I have begun to use the term “faith formation” more so than religious exploration or education these days. I like the word ‘formation’– it brings to mind the slow process of hands sculpting clay or play-dough. As Director of Family Ministry, I am always asking “what are the activities that help us to make meaning of our lives and to cope with joys and sorrows?”
Faith formation is really about boat-building. Educational psychologist Robert Kegan talks about how when you are working with people (children and adults), helping them shift from one level of ‘consciousness’ to the next, you cannot just sit people down and “talk them” into a different level of consciousness. There needs to be an activity or goal–something the person wants to do for herself that, in the process of achieving, requires her to develop and acquire different skills; different ways of thinking and relating; and yes, possibly even a different kind of consciousness.
Like building a boat. A group of people who want to learn carpentry skills, for example, may come together to build a boat. At the beginning, they are just focused on gaining technical experience. But in the course of the project, each person involved will learn different skills and perspectives– they will learn collaboration skills, they will see that different people approach the same problem differently. Their worldview, their consciousness, can transform. In the process of building that boat, the people are being formed– often not in the way the person expected or anticipated.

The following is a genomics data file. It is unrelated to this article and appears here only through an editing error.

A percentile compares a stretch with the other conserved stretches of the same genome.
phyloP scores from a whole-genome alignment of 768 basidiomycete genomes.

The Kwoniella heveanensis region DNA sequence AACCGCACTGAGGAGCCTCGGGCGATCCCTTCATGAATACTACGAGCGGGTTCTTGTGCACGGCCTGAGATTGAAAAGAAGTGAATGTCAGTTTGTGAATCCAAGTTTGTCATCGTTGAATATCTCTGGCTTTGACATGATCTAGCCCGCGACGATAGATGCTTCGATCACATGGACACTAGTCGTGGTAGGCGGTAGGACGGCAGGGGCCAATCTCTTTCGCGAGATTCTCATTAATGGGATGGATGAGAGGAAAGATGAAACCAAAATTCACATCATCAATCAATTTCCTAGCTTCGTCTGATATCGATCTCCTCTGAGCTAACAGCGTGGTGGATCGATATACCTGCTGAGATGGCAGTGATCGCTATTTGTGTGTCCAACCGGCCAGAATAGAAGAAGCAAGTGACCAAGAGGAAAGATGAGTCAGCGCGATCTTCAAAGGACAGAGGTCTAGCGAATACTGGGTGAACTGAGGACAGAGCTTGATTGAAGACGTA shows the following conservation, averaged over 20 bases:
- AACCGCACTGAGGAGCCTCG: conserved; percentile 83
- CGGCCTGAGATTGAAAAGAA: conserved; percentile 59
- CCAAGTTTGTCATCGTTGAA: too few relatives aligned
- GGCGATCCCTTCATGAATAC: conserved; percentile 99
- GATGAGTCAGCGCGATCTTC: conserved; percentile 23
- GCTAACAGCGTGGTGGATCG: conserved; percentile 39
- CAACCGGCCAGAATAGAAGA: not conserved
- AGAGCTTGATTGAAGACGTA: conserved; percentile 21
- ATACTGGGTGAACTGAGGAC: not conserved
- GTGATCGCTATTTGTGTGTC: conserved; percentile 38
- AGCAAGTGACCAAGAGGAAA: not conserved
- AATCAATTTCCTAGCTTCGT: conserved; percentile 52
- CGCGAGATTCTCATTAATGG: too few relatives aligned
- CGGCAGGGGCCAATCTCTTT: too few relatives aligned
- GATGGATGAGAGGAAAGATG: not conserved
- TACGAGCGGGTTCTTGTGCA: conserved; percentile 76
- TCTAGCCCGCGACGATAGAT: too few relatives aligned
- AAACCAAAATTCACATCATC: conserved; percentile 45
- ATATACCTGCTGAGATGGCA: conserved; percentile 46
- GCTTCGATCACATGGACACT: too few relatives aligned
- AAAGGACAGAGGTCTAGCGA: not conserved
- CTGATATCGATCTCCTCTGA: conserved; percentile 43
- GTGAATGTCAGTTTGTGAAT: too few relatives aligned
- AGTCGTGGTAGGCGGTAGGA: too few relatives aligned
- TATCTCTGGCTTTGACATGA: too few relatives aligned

It can be easy to focus on the final product, on the boat itself. But what I care about most is the boat-building process and what happens among and within people during building the boat. Are you engaged in any “boat-building” projects? How are the activities in which you are engaged forming you?